Ngô Quốc Anh

March 12, 2014

H^1 boundedness of a sequence of solutions to the prescribing Gaussian curvature problem in the negative case

Filed under: Uncategorized — Tags: — Ngô Quốc Anh @ 22:31

In a previous note, we showed how to prove an H^1 boundedness of a sequence of solutions \{u_k\}_k to the following PDE

\displaystyle -\Delta u_k +\alpha_k = R(x)e^{u_k}

in the negative case, i.e. \alpha _k\searrow \alpha for some \alpha <0 as k \to \infty. In this note, we do not change \alpha_0, instead, we are going to change R. More precisely, we are interested in some H^1 boundedness of a sequence of solutions \{u_k\}_k to the following PDE

\displaystyle -\Delta u_k +\alpha = R_k(x)e^{u_k}

for some R_k = R+\lambda_k with \lambda_k \searrow 0 as k \to \infty. This note is adapted from a recent preprint by Michael Struwe et al., see this.

As always, we assume that \alpha <0 is constant and (M,g) is a closed, connected Riemannian surface with smooth background metric g. We further assume for the sake of simplicity that \text{vol}(M,g)=1.

Step 1. We claim for sufficiently large k that

\displaystyle \int_M R_k^4 e^{u_k} \leqslant C(R)

for some constant C depending only on \|R\|_{C^1} and on (M,g).

Proof of Step 1. To prove this, we observe that

\displaystyle \int_M R_k =\int_M e^{-u_k} \big( -\Delta u_k +\alpha\big) = -\int_M |\nabla u_k|^2 e^{-u_k} + \alpha\int_M e^{-u_k},

which implies, by \alpha <0, for large k that

\displaystyle\int_M |\nabla u_k|^2 e^{-u_k}\leqslant \int_M R_k < 1+\int_M R.

We now multiply our PDE by R_k^3 and integrate by parts to find

\begin{array}{lcl}\displaystyle \int_M R_k^4 e^{u_k} &=&\displaystyle\int_M R_k^3 \big( -\Delta u_k +\alpha \big)\\&=&\displaystyle 3\int_M \langle \nabla u_k, \nabla R_k \rangle R_k^2+ \alpha\int_M R_k^3\\ &\displaystyle\leqslant & 3|\nabla R|\int_M |\nabla u_k| R_k^2 + C(R).\end{array}

By the Young inequality, we can bound

\displaystyle C(R)\int_M |\nabla u_k| R_k^2 \leqslant \frac 12 \int_M R_k^4 e^{u_k} + C(R) \int_M |\nabla u_k|^2 e^{-u_k}.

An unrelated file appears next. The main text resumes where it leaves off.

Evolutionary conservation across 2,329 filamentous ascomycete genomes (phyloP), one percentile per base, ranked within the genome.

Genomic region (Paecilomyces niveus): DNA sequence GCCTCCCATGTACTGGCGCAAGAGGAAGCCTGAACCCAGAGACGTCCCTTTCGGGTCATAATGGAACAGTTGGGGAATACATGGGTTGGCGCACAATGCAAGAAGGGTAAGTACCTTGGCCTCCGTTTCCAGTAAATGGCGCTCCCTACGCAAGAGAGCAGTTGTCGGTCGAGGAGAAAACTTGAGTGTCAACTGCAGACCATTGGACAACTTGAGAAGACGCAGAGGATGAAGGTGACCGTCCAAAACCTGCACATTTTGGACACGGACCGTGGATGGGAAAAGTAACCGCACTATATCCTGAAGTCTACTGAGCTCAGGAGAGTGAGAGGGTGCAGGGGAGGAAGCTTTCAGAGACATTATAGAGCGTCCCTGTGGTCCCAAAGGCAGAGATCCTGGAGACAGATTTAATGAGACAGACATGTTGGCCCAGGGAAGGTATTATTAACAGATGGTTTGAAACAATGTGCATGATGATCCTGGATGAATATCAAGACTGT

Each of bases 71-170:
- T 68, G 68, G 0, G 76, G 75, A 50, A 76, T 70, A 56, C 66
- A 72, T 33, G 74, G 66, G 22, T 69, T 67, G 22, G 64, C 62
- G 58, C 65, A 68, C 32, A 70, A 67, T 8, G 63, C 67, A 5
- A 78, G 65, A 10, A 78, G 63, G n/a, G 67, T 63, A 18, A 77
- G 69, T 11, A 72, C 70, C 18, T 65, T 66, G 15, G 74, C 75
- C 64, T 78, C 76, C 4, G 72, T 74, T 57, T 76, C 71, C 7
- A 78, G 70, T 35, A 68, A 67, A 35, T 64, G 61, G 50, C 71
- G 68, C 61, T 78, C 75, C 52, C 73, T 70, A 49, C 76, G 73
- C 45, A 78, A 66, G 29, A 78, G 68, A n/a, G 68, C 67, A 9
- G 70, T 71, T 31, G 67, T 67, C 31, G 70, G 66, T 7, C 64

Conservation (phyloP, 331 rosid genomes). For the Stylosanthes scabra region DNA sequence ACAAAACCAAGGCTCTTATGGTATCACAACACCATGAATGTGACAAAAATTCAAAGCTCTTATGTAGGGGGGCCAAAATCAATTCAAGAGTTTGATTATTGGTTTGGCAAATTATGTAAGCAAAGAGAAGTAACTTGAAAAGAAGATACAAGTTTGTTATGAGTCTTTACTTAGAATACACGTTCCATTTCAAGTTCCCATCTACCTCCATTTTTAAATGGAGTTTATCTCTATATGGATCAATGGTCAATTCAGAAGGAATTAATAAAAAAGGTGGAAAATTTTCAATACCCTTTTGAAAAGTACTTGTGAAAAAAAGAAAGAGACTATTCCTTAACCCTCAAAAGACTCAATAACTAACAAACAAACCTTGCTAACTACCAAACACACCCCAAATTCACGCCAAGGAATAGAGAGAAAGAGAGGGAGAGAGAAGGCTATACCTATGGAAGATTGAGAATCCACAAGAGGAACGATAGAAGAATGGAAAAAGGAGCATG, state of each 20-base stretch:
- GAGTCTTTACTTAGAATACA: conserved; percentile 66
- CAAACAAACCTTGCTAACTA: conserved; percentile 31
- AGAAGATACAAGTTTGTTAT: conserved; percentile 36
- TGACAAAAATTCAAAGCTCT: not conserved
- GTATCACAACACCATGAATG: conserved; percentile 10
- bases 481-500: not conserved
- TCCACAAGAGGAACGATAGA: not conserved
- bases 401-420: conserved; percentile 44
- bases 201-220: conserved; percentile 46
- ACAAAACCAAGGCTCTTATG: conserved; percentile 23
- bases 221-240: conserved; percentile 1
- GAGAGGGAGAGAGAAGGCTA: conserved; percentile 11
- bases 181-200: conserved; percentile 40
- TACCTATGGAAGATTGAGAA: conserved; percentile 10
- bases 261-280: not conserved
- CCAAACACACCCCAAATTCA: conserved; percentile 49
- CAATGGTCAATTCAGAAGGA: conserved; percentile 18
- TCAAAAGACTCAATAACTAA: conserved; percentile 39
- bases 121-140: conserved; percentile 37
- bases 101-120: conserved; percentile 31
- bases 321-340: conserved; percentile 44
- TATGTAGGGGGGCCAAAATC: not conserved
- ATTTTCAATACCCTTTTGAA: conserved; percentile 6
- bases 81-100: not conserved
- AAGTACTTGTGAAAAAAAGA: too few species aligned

Thus, the claim follows.

Step 2. There holds

\displaystyle \int_M R_k^2 u_k \leqslant C(R).

Proof of Step 2. A proof for this claim is quite obvious since |u_k| \leqslant C e^{u_k/2} for some C. Else, we can use the Jensen and Holder inequalities as follows

\displaystyle \int_M R_k^2 u_k =2\|R_k\|_2^2 \int_M \log (e^{u_k/2})\frac{R_k^2}{\|R_k\|_2^2}\leqslant 2\|R_k\|_2^2 \log \left( \frac{\int_M R_k^2 e^{u_k/2}}{\|R_k\|_2^2}\right).

Step 3. There exists a uniform constant C>0 such that

\displaystyle \left\|u_k-\int_M \frac{R_k^2}{\|R_k\|_2^2} u_k \right\|_2\leqslant C \|\nabla u_k \|_2.

Proof of Step 3. This is somehow a Poincare type inequality with a modified weight \int_M \frac{R_k^2}{\|R_k\|_2^2} u_k rather than \int_M u_k. However, since R_k^2/\|R_k\|_2^2 dv is again a volume form, this conclusion follows.

Step 4. The sequence \{u_k\}_k is bounded in the following sense

\displaystyle \|\nabla u_k\|_2^2 + |\alpha|\Big| \int_M u_k \Big| \leqslant 4 E_k(u_k) +C

for some C>0 where E_k is the energy given as follows

\displaystyle E_k(u_k)=\frac 12 \int_M |\nabla u_k|^2 + \int_M \alpha u_k - \int_M R_k e^{u_k}.

Proof of Step 4. Clearly,

\displaystyle 2E_k(u_k)=\|\nabla u_k\|_2^2 + 2\alpha \int_M u_k - 2\int_M R_k e^{u_k}=\|\nabla u_k\|_2^2 + 2\alpha \int_M u_k - 2\int_M \alpha.


\displaystyle 2E_k(u_k)=\|\nabla u_k\|_2^2 +2\alpha \int_M \frac{R_k^2}{\|R_k\|_2^2} u_k+ 2\alpha \int_M \left( u_k - \int_M \frac{R_k^2}{\|R_k\|_2^2} u_k\right) - 2\int_M \alpha.

This gives

\displaystyle 2E_k(u_k) \geqslant \|\nabla u_k\|_2^2+ 2\alpha \int_M \frac{R_k^2}{\|R_k\|_2^2} u_k - C\|\nabla u_k\|_2 - C.

Furthermore, we know from R_k\searrow R that

\displaystyle\int_M \frac{R_k^2}{\|R_k\|_2^2} u_k \leqslant C(R)

for some constant C(R). Hence we can select a sufficiently large constant C(R) in such a way that

\displaystyle \alpha \int_M \frac{R_k^2}{\|R_k\|_2^2} u_k \geqslant |\alpha| \left| \int_M \frac{R_k^2}{\|R_k\|_2^2} u_k \right| - C(R) \geqslant |\alpha| \left| \int_M u_k \right| - |\alpha| \left| \int_M u_k - \int_M \frac{R_k^2}{\|R_k\|_2^2} u_k \right| - C.

Using Step 3 and Cauchy-Schwartz inequality, we can verify that

\displaystyle E_k(u_k) \geqslant \frac 12 \|\nabla u_k\|_2^2+ |\alpha| \left|\int_M u_k\right| - C\|\nabla u_k\|_2 - C \geqslant \frac 14 \|\nabla u_k\|_2^2+\frac 14 |\alpha| \left|\int_M u_k\right| - C

and our claim follows.

Using Step 1, we can conclude that the sequence of solution \{u_k\}_k \subset H^1(M) is somehow bounded in H^1(M) if the energies are also bounded.

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